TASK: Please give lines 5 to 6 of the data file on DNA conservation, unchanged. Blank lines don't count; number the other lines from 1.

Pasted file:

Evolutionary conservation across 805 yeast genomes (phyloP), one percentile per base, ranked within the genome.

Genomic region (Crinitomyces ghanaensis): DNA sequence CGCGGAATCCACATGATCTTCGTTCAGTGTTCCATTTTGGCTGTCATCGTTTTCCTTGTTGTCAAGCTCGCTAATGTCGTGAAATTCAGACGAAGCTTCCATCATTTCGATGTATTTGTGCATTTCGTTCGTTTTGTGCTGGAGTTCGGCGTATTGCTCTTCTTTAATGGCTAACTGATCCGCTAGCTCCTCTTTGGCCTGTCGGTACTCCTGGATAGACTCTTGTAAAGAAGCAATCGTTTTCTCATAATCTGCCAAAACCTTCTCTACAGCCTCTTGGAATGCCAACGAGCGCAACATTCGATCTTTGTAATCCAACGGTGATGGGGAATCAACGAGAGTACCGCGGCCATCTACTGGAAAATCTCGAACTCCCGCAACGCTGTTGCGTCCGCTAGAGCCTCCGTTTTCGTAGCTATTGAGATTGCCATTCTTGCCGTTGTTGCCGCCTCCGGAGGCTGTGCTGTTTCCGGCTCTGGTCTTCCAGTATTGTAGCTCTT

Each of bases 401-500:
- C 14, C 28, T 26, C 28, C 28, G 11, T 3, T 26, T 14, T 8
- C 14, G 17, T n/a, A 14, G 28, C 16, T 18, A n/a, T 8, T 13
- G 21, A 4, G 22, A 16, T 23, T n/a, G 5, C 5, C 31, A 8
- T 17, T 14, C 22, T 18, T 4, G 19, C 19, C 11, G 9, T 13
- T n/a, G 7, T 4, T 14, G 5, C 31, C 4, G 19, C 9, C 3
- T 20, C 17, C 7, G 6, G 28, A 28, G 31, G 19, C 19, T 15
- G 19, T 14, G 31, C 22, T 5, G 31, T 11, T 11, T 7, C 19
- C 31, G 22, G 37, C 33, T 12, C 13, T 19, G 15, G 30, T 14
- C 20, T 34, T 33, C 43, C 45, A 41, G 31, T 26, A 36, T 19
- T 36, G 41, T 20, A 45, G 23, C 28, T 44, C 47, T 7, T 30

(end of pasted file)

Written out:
- C 14, G 17, T n/a, A 14, G 28, C 16, T 18, A n/a, T 8, T 13
- G 21, A 4, G 22, A 16, T 23, T n/a, G 5, C 5, C 31, A 8